Why does this movie succeed where the previous four have seemingly failed to be great? I think it's largely because the material is treated realistically--the story is grounded in reality. You're left feeling like this could actually happen, no matter how far-fetched it may be. Roger Ebert said it best in his review: "The movie is not realistic, because how could it be, but it acts as if it is." This movie transcends its genre as a comic book/action flick--it paints authentic characters, setting and actions in reality. That authenticity is what can make you actually care what happens and about the characters, you make an emotional investment in the story. That is what great films do.

But enough of describing the movie in broad strokes. Who wants to hear about all that thematic crap, right? The good stuff: the acting, the plot, the score, the special effects. They're all fantastic--and largely because of the authenticity with which they're treated.

Batman urges you to not steal his car
Bale as Bruce Wayne

Christian Bale seems to me the perfect Batman. As good as I thought Michael Keaton was in 1989, Bale outdoes him. His intensity seems to get across all of his character's traits all at once--his fear, his anger, and his guilt. I don't know if this is all his doing, but his voice as Batman is how it always should have been--that rasp that changes from quiet confidence with Gordon (Gary Oldman) to unleashed rage when working over a corrupt cop for information.

The rest of the veritable all-star cast, which includes Morgan Freeman, Michael Caine, Rutger Hauer, Tom Wilkinson, Katie Holmes, Linus Roache, Cillian Murphy, and Liam Neeson, do what they're paid to do--flat out act. You'd think the number of big-shot actors in the movie would threaten to overwhelm it, but they all offer understated, perfect performances. They, thankfully, don't succumb to the overacting plague that Batman Returns, Forever and Batman & Robin suffered from. As good as Nicholson was in Batman, it doesn't have the weight these actors give their roles.

Okay, I'm starting to bore myself, so let me get on to the good stuff. The new Batmobile. As much as I liked the original in 1989, I can't picture it being anything other than the iteration from Begins. It's a kick-ass, hulking monstrosity of metal, fire and tires. There aren't smooth lines and tail fins. This thing is all business and watching it perform onscreen is simply a delight. (Ooooh, hellooo, would you like some tea and crumpets? No more use of the word "delight" from now on.)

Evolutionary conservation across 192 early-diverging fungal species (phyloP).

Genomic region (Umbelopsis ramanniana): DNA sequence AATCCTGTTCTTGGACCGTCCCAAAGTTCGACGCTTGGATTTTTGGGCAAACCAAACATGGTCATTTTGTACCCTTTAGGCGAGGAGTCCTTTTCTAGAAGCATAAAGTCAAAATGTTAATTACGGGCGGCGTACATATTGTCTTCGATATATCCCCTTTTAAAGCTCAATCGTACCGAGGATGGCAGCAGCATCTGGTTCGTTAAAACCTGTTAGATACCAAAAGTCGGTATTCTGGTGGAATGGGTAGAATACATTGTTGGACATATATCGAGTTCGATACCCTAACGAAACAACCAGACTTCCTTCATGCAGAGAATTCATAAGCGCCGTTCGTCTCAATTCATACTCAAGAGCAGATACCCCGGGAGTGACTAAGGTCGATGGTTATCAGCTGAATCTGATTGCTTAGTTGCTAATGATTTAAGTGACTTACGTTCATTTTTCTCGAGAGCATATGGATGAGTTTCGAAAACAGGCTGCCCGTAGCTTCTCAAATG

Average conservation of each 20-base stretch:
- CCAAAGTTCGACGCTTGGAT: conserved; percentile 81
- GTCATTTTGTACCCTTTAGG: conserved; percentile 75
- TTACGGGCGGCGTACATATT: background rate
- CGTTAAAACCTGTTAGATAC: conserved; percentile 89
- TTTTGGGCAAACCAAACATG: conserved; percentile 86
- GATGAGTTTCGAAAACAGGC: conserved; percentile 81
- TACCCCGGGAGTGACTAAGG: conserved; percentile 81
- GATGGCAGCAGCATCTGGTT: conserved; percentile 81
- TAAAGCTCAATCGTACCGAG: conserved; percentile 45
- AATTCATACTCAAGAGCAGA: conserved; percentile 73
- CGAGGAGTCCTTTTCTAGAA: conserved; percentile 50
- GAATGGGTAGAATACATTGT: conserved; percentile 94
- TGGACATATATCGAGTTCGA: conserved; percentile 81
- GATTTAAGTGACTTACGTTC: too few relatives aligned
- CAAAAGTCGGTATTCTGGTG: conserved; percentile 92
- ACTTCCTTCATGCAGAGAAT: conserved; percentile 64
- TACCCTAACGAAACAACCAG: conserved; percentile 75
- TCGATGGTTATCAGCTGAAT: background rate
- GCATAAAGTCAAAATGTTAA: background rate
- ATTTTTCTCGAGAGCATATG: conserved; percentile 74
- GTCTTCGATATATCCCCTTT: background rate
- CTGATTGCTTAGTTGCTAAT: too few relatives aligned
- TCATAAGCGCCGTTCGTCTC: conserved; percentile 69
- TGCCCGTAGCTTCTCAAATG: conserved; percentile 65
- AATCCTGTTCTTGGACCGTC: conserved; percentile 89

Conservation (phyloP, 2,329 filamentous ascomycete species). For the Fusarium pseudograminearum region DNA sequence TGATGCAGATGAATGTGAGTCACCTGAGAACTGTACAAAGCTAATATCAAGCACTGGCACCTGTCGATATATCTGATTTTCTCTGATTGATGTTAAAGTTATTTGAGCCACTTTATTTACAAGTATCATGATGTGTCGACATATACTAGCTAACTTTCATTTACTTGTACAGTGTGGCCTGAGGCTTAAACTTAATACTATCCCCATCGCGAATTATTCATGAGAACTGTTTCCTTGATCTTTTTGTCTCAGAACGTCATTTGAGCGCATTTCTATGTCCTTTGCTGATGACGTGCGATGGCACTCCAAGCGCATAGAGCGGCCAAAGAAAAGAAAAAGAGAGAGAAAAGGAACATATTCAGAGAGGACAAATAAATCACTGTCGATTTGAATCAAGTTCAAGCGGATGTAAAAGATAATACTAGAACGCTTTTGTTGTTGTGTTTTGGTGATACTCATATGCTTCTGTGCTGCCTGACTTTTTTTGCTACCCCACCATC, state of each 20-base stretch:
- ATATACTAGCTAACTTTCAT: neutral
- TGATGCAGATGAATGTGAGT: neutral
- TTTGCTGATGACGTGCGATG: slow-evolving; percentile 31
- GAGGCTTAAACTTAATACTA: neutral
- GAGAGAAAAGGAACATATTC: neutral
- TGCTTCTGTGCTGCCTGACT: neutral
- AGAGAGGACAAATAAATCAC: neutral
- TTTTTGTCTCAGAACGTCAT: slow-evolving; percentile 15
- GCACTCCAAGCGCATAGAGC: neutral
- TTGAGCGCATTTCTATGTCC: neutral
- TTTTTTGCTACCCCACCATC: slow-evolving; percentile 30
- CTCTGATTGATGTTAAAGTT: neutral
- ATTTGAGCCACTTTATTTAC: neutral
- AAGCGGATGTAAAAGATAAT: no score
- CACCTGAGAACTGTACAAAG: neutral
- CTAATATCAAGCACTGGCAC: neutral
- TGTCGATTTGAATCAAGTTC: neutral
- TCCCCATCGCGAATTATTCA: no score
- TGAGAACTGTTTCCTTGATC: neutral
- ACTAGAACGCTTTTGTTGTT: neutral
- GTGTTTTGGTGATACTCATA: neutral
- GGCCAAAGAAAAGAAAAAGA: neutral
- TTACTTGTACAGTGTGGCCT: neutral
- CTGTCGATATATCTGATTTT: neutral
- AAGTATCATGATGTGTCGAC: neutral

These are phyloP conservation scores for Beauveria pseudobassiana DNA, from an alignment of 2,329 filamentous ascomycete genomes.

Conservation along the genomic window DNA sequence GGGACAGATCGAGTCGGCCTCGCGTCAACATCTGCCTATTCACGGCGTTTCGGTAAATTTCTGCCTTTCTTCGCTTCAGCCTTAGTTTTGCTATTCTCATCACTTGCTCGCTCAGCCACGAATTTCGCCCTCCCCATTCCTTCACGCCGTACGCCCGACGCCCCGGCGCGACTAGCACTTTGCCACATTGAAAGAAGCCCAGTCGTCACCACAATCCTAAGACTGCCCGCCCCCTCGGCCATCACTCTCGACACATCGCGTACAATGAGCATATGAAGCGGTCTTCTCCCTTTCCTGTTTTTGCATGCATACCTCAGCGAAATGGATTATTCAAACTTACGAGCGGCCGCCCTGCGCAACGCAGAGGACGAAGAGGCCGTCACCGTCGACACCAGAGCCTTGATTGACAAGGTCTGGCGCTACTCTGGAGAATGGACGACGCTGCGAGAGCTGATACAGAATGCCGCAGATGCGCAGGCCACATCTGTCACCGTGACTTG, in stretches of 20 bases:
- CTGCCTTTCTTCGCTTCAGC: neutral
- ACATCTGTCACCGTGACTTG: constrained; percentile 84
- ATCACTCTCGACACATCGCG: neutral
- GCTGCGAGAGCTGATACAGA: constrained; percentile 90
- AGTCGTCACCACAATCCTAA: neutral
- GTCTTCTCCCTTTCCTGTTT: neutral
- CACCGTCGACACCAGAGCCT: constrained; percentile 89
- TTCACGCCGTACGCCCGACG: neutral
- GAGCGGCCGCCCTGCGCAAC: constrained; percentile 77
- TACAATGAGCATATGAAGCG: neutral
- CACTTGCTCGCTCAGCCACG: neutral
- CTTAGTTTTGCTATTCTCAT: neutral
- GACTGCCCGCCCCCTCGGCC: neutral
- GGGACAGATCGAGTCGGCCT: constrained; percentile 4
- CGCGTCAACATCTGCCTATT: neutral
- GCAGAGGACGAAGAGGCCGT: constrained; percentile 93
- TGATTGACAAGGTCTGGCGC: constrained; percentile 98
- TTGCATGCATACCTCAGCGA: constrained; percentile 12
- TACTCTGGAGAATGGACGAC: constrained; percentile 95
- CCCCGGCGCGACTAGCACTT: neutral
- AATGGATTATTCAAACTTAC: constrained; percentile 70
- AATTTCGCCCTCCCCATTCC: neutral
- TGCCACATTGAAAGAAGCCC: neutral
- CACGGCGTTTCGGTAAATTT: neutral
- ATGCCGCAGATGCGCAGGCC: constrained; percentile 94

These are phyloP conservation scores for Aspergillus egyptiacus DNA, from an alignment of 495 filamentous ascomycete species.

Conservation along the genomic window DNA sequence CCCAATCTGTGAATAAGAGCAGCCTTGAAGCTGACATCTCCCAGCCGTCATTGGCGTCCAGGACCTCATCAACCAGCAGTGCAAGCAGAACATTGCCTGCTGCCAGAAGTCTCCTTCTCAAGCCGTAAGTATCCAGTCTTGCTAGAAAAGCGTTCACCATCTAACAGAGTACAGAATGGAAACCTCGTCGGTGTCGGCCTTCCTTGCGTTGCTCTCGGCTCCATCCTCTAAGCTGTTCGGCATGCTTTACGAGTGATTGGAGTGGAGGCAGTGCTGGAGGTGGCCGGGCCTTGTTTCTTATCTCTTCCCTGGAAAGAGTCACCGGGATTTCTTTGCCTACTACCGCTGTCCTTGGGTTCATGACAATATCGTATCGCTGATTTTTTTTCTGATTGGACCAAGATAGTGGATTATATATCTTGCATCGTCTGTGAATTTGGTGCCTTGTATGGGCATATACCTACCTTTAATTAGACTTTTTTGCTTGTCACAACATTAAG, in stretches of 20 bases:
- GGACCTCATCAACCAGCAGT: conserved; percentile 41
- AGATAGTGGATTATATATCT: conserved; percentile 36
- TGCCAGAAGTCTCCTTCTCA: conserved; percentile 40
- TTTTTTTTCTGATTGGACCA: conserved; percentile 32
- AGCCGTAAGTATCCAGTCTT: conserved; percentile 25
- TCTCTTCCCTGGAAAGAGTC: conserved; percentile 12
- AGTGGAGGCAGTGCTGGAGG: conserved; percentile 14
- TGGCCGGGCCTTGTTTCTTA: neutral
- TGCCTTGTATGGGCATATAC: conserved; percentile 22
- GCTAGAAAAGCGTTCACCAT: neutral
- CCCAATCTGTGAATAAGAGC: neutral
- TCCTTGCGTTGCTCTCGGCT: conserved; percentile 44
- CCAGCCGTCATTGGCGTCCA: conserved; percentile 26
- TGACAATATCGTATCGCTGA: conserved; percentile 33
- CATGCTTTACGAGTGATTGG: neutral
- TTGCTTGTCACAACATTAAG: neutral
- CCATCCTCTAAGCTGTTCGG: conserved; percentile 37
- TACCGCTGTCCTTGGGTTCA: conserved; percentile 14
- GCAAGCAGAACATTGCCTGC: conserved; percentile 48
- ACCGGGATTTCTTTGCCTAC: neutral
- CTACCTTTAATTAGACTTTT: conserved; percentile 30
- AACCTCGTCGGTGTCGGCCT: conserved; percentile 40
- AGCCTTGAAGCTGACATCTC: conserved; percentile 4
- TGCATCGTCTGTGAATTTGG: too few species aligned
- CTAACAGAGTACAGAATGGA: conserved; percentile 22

And it's real, too. It's not some ridiculous CGI creation off of some computer. It's a real, working behemoth. Going back to the authenticity point, avoiding dependence on computer effects allows you to get into the movie's plot without being distracted by an obviously computer-generated and spectacular sequence, regardless of how well-done. Here you're just given the meat-and-potatoes practical effects, though these potatoes are XXXXXXXTREME, pro BMX biker-style, yo!

Gotham City itself--it actually looks like a real city. There's none of that gothic or neon crap from Burton's and Schumacher's Gotham City--this is a real city, apparently the largest on Earth, its' crown jewel. It's Manhattan on steroids--but it all looks real. Against that kind of an authentic backdrop (it was shot in Chicago, actually), you again find yourself believing these events could actually happen. There could actually be a guy in a hi-tech infantry suit and pointy ears out there kicking criminal ass.

This Batmobile ain't gonna lose a wheel

What I find most amazing about Batman Begins is that Batman doesn't even make an appearance until halfway through the movie! It's all Bruce Wayne up to then. Let me say that again--in the first half of a movie called Batman Begins, there is NO BATMAN. What's truly amazing is that it doesn't matter--the film works incredibly well without him. By the time Bale finally dons the dark cowl (made in Taiwan, no less), you haven't been in a rush to get there. I was completely content witnessing Wayne's journey from childhood to training at Ra's Al Ghul's mountain compound to his quest to reclaim Gotham. The scenery before getting to Gotham City is absolutely gorgeous--and when enhanced with a wonderful score from Hans Zimmer and James Newton Howard, it's breathtaking. You'd never expect to see these kinds of vistas and backdrops in a "comic book" movie.